verb (used with object), caved, cav·ing.
- to cause (overlying material) to fall into a stope, sublevel, or the like.
- to cause (supports, as stulls or sets) to collapse beneath overlying material.
- to fill (a stope or the like) with caved-in material: sub-level caving.
verb (used without object), caved, cav·ing.
- to fall in; collapse.
- to cause to fall in or collapse.
- Informal.to yield; submit; surrender: The opposition caved in before our superior arguments.
Origin of cave
Examples from the Web for cave
Contemporary Examples of cave
Cast Angelina Jolie in that role with Brad Pitt as the cave hubbie, and maybe we have a blockbuster in the making.Can Tarzan of the Apes Survive in a Post-Colonial World?
November 23, 2014
The existence of the images—which resemble the styles and themes found in European cave art—has been known for some time.The Oldest Cave Art May Not Be in Europe
October 9, 2014
It was dark, dank, the walls charcoal-colored, the feeling of a cave.Fighting Back With Faith: Inside the Yezidis’ Iraqi Temple
August 21, 2014
Its name translates to “Cave of the Stone Sepulcher,” but locally it is called by a nickname that means “a place of fear.”
Ironically, the first archaeologist to explore the cave had a connection to the most legendary fictional explorer.
Historical Examples of cave
He is silent and abstracted, like one just returned from the cave of Trophonius.Philothea
Lydia Maria Child
Quite often the cave gave way to the pressure of the surrounding rock.Ancient Man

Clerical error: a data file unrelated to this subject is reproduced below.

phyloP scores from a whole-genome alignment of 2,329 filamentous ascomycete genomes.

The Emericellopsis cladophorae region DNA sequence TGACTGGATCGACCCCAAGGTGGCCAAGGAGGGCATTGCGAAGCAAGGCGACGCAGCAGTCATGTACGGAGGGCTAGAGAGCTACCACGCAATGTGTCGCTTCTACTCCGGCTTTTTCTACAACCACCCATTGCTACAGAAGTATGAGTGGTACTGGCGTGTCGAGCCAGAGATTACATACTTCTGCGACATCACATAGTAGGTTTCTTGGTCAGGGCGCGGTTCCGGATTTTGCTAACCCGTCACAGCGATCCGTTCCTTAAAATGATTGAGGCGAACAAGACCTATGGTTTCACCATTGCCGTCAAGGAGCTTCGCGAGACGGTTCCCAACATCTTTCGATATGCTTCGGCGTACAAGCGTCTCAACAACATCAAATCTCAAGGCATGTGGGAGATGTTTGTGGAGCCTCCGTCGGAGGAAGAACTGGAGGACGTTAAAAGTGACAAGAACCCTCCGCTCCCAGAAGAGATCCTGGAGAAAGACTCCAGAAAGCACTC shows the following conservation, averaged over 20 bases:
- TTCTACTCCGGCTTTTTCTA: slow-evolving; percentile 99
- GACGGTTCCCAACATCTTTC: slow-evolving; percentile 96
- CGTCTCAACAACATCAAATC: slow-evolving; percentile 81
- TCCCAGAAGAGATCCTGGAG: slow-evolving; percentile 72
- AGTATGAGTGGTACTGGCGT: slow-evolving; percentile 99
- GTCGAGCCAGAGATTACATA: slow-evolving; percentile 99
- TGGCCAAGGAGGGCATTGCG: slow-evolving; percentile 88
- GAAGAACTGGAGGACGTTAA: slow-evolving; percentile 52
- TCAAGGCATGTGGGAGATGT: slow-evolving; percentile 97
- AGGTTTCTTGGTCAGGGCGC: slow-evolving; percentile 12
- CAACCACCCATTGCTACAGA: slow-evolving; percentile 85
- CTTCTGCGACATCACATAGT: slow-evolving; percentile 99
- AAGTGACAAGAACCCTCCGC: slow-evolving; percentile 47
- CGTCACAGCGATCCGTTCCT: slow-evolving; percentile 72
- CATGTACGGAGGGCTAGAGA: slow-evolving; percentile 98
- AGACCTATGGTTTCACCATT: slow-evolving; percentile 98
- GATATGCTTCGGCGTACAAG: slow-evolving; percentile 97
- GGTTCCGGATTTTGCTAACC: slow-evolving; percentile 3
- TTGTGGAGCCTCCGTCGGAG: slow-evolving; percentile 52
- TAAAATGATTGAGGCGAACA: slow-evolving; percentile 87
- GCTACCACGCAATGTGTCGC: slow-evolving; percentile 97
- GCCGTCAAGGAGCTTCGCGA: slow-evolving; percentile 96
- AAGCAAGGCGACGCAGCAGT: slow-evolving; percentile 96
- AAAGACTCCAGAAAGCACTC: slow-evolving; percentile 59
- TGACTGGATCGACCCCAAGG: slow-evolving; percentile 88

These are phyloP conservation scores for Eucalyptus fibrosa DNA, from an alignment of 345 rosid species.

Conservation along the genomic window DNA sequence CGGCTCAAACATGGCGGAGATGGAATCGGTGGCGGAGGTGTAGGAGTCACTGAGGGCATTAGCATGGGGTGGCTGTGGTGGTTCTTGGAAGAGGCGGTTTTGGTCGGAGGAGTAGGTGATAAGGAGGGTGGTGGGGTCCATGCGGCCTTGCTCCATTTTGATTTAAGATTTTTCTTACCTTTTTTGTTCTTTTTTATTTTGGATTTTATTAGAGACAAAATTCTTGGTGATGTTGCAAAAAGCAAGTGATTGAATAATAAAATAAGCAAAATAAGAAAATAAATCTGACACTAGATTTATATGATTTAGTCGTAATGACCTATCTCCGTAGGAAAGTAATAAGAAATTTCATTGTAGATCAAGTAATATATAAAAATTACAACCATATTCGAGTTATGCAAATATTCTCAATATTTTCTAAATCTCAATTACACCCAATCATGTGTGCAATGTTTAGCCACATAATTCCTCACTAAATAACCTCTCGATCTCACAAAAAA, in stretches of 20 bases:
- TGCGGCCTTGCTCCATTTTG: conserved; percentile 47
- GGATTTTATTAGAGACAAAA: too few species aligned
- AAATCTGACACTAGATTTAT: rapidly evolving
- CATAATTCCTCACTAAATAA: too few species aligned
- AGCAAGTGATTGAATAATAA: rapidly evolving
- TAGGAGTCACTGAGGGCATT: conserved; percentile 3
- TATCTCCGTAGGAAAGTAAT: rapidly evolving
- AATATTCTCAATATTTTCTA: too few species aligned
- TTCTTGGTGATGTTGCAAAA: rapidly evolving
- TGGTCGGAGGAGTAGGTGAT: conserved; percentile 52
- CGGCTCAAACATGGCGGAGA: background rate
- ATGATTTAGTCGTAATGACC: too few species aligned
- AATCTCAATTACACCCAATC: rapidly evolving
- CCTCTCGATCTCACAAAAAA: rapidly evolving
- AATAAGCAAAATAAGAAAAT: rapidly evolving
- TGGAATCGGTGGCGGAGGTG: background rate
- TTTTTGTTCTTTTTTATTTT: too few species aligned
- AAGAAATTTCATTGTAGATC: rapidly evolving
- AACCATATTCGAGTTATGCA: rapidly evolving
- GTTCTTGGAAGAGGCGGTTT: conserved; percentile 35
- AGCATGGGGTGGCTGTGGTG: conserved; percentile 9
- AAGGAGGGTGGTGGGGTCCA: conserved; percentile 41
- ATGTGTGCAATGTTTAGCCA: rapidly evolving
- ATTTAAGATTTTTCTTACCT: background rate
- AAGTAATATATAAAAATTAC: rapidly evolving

Hendrik Willem van Loon
She then returned to the mouth of the cave, and knelt down at Richard Digby's feet.
But he thrust his head into the cave, shivered, and congratulated himself.
Tse-tse talked to the girl, of all things, about the love-gift she had put in the cave for me.The Trail Book
Word Origin for cave
Word Origin for cave
early 13c., from Old French cave "a cave, vault, cellar" (12c.), from Latin cavea "hollow" (place), noun use of neuter plural of adjective cavus "hollow," from PIE root *keue- "a swelling, arch, cavity" (see cumulus). Replaced Old English eorðscrafu. First record of cave man is 1865.
early 15c., caven, "to hollow something out," from cave (n.). Modern sense "to collapse in or down" is 1707, American English, presumably from East Anglian dialectal calve "collapse, fall in," perhaps from Flemish; subsequently influenced by cave (n.). Transitive sense by 1762. Related: Caved; caving. Figurative sense of "yield to pressure" is from 1837.